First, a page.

Addiction Recovery Ideas You Already Know

Beyond accepting you have a problem with substance dependency and learning how to allow others to help you get and stay sober, you also may be aware of some helpful strategies and coping mechanisms that can help you recover. These are addiction recovery ideas you may already know about.

One of these could be the avoidance of certain family, friends, and situations where you have previously been triggered to use alcohol or drugs. Another could be starting a regular exercise regimine. While another could be attending support group sessions with those reaching and maintaining sobriety.

These are all helpful ways to help improve the likelihood of addiction recovery. Avoiding toxic people and toxic situations can reduce many of the mental triggers of substance abuse. Regular exercise can help alleviate physical stress and promote better sleep. Social support can play a huge role in encouraging recovery and maintaining long-term success.

You may also know about another tool to help you with impulse control. This tool is called HALT. HALT stands for Hungry, Angry, Lonely, and Tired. The idea is to ask yourself…Do I feel hungry, angry, lonely, or tired? If you feel any of these things, you need to know you are more succeptible to using and you can try to change the situation. HALT can also be used proactively to help make sure you’re properly fed, you’re calm, you have safe companionship or are OK with being alone at times, and you getting plenty of rest.

3 More Addiction Recovery Ideas

1. Vizualize the future

On video, audio, or on paper, record what you believe would be a miracle day in the future where you are not using and you have regained some confidence in your sobriety. Start from waking up in the morning, getting ready for school, work, or activities at home. Continue describing your day thoughout meals and even going to bed. What are you thinking, doing, saying, and feeling? Who else notices you are having an exceptionally great day? What are others doing and saying?

The answers to these questions will help you to define goals and ways of being and doing that can give you newly learned or improved skills as you recover and work to stay sober. Remember when doing this exercise to use “video language” to describe your day. Simply stating that you were happy while entering your work is not going to cut it for this exercise. Instead, state what happy looks like in a video (so, state what were you thinking, doing, saying, and feeling). Write these successful ways of thinking, doing, saying, and feeling down as recovery goals to work toward.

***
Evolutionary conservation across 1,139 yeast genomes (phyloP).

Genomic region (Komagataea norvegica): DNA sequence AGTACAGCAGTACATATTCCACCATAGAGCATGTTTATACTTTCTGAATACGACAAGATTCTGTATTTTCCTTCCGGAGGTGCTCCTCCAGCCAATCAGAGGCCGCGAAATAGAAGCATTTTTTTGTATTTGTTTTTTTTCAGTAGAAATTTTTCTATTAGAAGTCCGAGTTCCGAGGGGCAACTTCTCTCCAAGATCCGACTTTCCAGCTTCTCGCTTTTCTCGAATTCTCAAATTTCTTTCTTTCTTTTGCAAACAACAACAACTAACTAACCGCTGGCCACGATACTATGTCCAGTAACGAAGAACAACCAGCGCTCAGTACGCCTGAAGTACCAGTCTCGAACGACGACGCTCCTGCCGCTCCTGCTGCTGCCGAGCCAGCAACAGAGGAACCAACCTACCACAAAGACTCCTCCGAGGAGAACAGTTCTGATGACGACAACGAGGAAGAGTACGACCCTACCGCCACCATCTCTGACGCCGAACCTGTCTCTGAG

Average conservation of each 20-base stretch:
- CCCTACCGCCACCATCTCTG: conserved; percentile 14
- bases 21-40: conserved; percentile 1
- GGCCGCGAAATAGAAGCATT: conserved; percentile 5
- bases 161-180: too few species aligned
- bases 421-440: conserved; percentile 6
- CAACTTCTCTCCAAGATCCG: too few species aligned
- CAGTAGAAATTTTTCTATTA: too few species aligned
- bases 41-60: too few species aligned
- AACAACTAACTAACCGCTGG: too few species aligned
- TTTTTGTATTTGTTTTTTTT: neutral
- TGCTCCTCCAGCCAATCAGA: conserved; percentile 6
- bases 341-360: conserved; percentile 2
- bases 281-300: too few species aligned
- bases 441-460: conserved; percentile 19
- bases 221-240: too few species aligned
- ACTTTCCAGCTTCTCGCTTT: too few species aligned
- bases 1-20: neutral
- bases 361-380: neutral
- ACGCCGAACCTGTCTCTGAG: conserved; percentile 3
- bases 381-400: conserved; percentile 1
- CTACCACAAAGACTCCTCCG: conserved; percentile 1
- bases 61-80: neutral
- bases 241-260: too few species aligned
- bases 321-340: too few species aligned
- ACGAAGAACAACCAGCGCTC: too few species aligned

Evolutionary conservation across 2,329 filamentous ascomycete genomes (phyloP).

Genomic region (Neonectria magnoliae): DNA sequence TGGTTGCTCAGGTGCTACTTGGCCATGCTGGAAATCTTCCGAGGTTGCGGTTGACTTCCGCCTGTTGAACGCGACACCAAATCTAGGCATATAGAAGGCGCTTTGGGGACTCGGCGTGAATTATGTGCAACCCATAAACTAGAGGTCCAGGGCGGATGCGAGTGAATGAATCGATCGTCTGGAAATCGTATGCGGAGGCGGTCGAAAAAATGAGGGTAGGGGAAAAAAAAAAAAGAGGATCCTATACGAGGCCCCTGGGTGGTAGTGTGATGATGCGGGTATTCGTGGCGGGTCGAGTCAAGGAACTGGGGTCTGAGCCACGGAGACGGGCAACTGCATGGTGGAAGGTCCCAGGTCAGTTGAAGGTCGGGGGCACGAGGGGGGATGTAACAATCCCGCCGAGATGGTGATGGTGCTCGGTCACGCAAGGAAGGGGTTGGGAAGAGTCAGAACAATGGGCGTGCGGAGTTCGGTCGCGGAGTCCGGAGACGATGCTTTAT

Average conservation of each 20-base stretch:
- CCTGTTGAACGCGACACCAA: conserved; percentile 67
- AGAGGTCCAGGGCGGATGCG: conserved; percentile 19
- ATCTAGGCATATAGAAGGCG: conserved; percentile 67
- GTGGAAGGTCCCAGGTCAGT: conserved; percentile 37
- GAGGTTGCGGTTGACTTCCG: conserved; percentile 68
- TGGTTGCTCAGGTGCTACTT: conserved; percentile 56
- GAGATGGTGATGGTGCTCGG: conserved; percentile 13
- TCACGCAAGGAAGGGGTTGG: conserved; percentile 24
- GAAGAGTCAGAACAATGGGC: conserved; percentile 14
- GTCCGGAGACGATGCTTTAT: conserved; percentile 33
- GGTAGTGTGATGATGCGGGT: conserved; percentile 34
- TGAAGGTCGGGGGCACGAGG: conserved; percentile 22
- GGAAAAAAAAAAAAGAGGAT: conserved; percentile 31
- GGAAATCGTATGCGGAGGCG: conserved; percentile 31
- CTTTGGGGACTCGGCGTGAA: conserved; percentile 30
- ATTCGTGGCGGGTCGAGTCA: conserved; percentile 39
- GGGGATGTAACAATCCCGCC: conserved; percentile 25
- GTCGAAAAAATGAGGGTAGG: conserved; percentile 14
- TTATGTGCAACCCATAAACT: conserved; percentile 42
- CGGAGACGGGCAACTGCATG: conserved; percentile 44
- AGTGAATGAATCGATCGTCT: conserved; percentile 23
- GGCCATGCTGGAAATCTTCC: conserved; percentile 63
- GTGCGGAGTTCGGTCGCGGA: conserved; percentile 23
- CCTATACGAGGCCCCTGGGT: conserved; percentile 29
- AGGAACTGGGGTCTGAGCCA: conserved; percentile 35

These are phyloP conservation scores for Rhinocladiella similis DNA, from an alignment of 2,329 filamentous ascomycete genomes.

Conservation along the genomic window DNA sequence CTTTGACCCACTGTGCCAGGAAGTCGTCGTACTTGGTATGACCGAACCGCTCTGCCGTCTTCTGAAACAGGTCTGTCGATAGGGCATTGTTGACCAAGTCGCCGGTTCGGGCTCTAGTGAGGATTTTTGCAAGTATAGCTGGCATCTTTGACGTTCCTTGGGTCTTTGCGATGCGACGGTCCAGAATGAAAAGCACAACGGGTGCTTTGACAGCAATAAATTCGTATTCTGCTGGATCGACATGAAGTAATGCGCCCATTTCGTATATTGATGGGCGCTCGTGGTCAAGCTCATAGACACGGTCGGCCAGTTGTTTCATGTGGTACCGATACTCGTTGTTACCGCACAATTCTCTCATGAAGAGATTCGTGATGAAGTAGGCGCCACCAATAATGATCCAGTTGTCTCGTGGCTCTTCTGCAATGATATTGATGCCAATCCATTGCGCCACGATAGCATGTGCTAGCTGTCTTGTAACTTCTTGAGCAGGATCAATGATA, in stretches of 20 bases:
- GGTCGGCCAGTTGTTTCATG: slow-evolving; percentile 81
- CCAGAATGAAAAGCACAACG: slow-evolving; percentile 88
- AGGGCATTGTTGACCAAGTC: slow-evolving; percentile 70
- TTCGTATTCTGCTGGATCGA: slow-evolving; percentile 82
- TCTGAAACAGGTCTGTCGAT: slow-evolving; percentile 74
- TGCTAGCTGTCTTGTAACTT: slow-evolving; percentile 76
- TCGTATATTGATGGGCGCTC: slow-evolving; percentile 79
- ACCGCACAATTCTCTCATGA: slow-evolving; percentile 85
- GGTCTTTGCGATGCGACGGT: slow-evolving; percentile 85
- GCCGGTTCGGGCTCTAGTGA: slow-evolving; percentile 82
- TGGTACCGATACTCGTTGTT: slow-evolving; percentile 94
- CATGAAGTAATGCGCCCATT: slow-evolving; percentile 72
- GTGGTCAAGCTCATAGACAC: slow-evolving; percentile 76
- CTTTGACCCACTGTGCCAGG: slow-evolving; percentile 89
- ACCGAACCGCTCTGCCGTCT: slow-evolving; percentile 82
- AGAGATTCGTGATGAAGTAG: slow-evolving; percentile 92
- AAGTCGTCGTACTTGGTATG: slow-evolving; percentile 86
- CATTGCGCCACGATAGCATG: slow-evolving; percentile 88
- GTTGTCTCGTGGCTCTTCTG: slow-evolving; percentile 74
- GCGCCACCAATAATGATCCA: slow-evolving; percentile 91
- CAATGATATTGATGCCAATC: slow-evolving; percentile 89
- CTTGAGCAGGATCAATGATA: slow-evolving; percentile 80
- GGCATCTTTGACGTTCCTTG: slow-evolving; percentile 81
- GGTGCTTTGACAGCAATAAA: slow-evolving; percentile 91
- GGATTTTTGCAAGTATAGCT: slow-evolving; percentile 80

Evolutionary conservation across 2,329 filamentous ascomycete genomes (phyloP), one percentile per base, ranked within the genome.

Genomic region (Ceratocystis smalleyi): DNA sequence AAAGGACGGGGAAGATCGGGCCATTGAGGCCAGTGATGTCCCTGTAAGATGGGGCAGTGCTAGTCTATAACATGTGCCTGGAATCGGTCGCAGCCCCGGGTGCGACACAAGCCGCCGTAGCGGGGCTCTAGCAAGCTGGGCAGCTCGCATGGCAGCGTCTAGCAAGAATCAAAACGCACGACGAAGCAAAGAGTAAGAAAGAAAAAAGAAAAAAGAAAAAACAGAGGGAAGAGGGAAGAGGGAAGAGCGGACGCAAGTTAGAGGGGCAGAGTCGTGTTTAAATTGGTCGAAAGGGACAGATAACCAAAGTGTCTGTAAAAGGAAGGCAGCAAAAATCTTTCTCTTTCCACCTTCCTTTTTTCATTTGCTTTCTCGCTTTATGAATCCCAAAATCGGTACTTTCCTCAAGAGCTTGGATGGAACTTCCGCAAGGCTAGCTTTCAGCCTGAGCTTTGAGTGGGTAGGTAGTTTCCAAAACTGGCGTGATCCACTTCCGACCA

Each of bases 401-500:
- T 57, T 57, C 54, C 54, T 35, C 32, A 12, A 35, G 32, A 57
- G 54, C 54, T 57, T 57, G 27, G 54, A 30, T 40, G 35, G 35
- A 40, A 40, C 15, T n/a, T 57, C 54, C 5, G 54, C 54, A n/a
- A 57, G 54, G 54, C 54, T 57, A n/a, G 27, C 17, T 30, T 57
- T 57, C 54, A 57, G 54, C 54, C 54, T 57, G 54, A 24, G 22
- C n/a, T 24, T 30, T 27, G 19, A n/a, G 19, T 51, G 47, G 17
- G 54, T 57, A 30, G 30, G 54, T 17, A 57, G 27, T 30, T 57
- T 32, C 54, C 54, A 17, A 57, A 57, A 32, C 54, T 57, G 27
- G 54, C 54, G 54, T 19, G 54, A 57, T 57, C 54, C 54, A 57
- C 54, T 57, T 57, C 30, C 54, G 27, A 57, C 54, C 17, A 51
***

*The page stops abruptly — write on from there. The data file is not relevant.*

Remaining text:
2. Review your recent successes

Look back on your week and reflect on times you were not using drugs or alcohol when you could have. How were you able to do that? What were your doing, thinking, and feeling before, during, and after? Write your answers down and find what you can learn from your success.

Even if you were getting high everyday, look for times in the week when you postponed or did not act on the urge to get high. Many of these may be mini successes you can learn from and strengthen as you really look at how you were able to not use at the time.

Some people are triggered by depression to drink or use drugs. Look for times when you were less depressed, and then try to recall everything surrounding how you were able to not be so depressed. These are successful times that you can also use to your advantage when undergoing alcohol or drug abuse rehab.

3. Monitor your improvement

Things like depression, anger, guilt, happiness, calm, energy, peace and others can be measured, just not in the way you think. There are no definitive measuring scales for these, but subjective measures can be extremely valuable for tracking progress in addiction treatment. Subjective measures are the weights or values we put on things (it’s our opinion and definitely now scientific).

When a nurse asks you, “On a scale from 1 to 10 how much pain you are experiencing?” and you reply with “6”, that is a sujective measure of your pain. Another person with the same level of pain may describe that as a 5 or a 7. It doesn’t mean they’re wrong, rather it’s just how they rate their pain. What matters is the nurse knows the number given by you, and now it is her goal to help you lessen the severity of your pain and not develop worse pain.

When you measure where you are now, where you would like to be, and know what it would take to improve just a little bit, it becomes much easier to experience and track progress. When an addict that is triggered by depression can put a number to rate how their depression is, that becomes a valuable tool for them to set as the starting point. If they are at a 7 on depression, it would be helpful to consider what one thing might need to happen to get that number to a 6. Doing that will instantly help them get 10% closer to erasing their depression. Treating these improvements between measures as incremental goals can readily help an addict define small and attainable goals. Where there is success there is more success to come. Making incremental improvements builds confidence and assurance that the final goal is more achievable than before. Monitoring your improvement makes your progress unmistakeable and real.

What to Do Now

Take one or more of these powerful addiction recovery ideas and incorporate them into your life. Whether you focus on removing toxic people from your daily life, use the HALT tool avoid relapsing, or use any of the new 3 tools discussed here to help in your substance abuse recovery just get started now. Each of these helps you to positively disrupt your life and improve your success at getting and staying sober.

If you haven’t done so already, consider medical detoxification as one of your first steps. Call us and we’ll help you determine if you need to detox.